In October 2022, after completing the acquisition of Twitter, Elon Musk asked his team to work toward bringing Vine back to market. The team is likely now asking themselves if they should try to revive the old codebase or start from scratch.
Are the problems Vine is facing even technical in nature, or does it have to do with the core business model?
I have no actual knowledge of the Vine tech stack, but these questions (as we’ll see) have been a constant in the industry for well over 20 years. This article uses my own experience working on high-throughput B2B and B2C stacks during a similar time period that Vine was around, and I’m making some assumptions.
Whether I’m correct or not, the broader considerations will apply to anyone facing such a decision right now.
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The trouble with Vine
The trouble facing Vine has nothing to do with its tech. It’s likely that the team at Twitter could define and ship a perfectly designed app and not even make a dent in TikTok’s market share.
The conversation they should be having is more about business than technology. When Vine launched in 2012, TikTok was still five years away, and Vine never figured out how to monetize its platform successfully in a way that took care of the top creators and influencers. It might be ambitious to think that you can go from zero to a world-class social media site in a matter of months.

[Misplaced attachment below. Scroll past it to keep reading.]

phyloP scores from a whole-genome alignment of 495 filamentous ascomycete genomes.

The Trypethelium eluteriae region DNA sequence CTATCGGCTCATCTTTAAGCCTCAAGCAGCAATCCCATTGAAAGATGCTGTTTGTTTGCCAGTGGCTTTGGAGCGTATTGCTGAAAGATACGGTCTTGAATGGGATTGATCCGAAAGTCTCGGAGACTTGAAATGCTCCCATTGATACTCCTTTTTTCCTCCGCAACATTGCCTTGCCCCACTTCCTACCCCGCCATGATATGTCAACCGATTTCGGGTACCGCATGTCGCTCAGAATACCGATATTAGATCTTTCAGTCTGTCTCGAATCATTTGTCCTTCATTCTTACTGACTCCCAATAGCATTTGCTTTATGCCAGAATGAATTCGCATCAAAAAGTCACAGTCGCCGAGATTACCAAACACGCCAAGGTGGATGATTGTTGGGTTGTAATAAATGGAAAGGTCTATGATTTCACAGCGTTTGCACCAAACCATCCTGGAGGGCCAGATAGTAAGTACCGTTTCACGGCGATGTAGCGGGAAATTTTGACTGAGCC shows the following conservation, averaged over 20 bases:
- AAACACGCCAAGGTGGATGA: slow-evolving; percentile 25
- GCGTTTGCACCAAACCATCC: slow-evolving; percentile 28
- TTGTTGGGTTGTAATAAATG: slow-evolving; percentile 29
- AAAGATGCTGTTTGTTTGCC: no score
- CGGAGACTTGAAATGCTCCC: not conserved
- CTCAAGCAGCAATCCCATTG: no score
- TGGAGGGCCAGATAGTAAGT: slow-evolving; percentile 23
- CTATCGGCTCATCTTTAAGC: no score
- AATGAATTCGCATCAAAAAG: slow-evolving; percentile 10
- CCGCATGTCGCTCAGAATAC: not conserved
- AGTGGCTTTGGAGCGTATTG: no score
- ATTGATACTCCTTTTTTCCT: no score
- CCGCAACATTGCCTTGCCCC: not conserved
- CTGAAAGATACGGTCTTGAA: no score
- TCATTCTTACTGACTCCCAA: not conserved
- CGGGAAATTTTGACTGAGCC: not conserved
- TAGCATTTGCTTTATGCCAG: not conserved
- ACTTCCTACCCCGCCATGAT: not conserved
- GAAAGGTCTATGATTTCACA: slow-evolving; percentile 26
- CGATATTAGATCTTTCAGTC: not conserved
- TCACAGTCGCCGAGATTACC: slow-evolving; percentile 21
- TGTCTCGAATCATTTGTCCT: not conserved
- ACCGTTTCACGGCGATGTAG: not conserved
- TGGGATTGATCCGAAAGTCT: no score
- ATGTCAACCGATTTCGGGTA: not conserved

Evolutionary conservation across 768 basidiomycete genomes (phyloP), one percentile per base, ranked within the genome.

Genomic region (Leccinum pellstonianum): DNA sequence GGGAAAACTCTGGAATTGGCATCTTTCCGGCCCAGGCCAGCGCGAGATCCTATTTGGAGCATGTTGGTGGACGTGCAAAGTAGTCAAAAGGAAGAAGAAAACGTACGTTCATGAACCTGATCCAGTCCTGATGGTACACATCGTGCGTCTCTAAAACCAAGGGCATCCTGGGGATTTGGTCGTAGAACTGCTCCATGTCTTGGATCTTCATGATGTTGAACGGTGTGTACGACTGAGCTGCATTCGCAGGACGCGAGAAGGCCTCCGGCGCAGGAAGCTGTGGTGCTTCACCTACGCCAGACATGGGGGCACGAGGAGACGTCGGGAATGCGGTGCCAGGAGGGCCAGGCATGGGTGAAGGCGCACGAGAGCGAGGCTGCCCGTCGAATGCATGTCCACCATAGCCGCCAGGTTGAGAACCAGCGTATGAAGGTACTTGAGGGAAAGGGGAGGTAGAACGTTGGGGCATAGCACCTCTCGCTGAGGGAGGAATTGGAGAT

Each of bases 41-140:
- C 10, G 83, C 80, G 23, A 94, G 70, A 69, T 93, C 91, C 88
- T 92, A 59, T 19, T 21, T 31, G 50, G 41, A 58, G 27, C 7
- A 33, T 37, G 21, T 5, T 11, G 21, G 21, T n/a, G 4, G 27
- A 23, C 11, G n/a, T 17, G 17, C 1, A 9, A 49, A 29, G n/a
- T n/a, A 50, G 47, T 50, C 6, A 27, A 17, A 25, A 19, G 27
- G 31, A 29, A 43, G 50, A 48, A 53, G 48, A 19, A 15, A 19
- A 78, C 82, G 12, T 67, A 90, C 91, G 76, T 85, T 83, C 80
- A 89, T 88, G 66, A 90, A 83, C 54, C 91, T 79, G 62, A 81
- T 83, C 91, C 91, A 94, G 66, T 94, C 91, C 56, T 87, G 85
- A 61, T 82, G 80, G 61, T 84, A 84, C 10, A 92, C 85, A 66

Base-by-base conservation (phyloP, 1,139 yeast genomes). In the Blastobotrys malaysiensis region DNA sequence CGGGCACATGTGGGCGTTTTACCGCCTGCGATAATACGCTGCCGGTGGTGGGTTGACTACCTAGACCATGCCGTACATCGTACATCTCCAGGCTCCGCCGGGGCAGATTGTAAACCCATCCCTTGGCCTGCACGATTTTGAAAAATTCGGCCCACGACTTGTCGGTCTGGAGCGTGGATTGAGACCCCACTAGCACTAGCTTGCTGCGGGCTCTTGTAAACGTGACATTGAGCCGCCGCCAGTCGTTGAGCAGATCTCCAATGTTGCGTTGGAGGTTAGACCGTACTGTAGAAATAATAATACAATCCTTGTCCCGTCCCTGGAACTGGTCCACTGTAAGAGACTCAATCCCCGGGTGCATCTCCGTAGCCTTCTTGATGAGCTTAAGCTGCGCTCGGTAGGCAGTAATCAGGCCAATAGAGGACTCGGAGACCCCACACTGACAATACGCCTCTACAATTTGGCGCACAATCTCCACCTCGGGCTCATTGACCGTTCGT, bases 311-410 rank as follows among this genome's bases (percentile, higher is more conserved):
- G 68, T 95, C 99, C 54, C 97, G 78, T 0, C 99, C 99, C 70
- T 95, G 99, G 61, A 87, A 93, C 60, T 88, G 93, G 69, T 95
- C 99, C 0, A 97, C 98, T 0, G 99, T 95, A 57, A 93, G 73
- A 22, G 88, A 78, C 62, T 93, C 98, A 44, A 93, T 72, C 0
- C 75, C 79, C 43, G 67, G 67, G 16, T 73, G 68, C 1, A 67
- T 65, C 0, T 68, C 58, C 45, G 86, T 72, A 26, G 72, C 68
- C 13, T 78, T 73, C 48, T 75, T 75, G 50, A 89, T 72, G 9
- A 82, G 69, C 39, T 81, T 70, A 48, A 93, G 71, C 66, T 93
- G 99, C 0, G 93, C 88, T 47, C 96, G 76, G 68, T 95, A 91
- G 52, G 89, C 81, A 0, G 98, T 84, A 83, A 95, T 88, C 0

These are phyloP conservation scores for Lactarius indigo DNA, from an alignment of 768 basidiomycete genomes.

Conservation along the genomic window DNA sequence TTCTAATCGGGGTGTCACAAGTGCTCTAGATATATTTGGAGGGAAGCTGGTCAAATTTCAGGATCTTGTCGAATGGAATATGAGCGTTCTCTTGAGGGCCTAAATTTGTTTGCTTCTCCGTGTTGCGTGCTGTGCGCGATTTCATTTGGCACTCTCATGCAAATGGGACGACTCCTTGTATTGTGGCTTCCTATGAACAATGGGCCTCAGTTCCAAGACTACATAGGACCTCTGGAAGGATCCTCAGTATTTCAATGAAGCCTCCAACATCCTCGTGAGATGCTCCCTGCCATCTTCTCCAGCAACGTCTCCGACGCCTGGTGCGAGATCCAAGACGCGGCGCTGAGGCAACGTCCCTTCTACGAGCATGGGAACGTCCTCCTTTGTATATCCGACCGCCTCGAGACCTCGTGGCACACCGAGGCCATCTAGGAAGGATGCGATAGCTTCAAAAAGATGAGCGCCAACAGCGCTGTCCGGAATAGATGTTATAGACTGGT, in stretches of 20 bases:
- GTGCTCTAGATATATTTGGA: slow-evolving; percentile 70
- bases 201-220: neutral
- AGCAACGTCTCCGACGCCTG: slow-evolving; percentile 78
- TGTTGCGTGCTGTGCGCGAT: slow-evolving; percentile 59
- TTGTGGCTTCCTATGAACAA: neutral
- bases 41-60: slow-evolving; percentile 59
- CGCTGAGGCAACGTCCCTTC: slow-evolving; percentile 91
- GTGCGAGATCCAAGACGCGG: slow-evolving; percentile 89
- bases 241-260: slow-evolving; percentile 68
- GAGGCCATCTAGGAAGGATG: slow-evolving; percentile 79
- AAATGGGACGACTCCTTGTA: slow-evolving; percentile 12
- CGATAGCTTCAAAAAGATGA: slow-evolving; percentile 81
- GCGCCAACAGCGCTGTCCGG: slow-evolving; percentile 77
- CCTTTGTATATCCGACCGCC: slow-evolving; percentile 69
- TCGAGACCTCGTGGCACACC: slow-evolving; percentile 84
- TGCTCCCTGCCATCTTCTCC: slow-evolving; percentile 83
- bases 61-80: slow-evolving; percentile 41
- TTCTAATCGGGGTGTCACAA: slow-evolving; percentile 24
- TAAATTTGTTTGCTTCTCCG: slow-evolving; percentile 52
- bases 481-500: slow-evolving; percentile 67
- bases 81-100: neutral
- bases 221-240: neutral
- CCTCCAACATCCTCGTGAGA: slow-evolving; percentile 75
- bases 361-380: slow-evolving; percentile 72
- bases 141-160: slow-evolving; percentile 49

Reviving parts of a codebase is like changing a plane’s engine while it’s mid-flight.
Whether the team chooses to reboot or revive Vine, they must answer questions about sustaining a business in the world the app abandoned in 2016.
For Vine, this is a business decision, but it’s being treated like it’s a technical decision. By choosing to reboot from scratch, you’re letting software developers decide your business strategy, and that approach risks losing the market.
With that in mind, let’s simplify this a bit: Companies face such questions pretty frequently, so what are the non-business considerations that should be factored in?
Revive or reboot?
Let’s pretend that Musk and his team have solved the business problems, or at least become comfortable enough with their ideas that they’ve tasked you with the choice: revive or reboot? How do you proceed?
I’m indebted to Joel Spolsky for his April 2000 article on the subject. A lot has changed since the time that blog was written: the world was pre-agile, pre-cloud, and pre-continuous-integration. Vine itself is probably showing its age as well. It launched in 2012, which means it was likely using REST APIs, which means it was pre-container, pre-gRPC and pre-Kafka. If they did data streaming at all, it was likely built in-house. Some former Vine engineers have already said it needs to be rewritten.
But Spolsky’s points remain as salient today as when Bill Clinton was President:
- The market will not pause and wait for you to get it right.
- It’s bold to think you’ll do everything perfectly (or even better) this time around.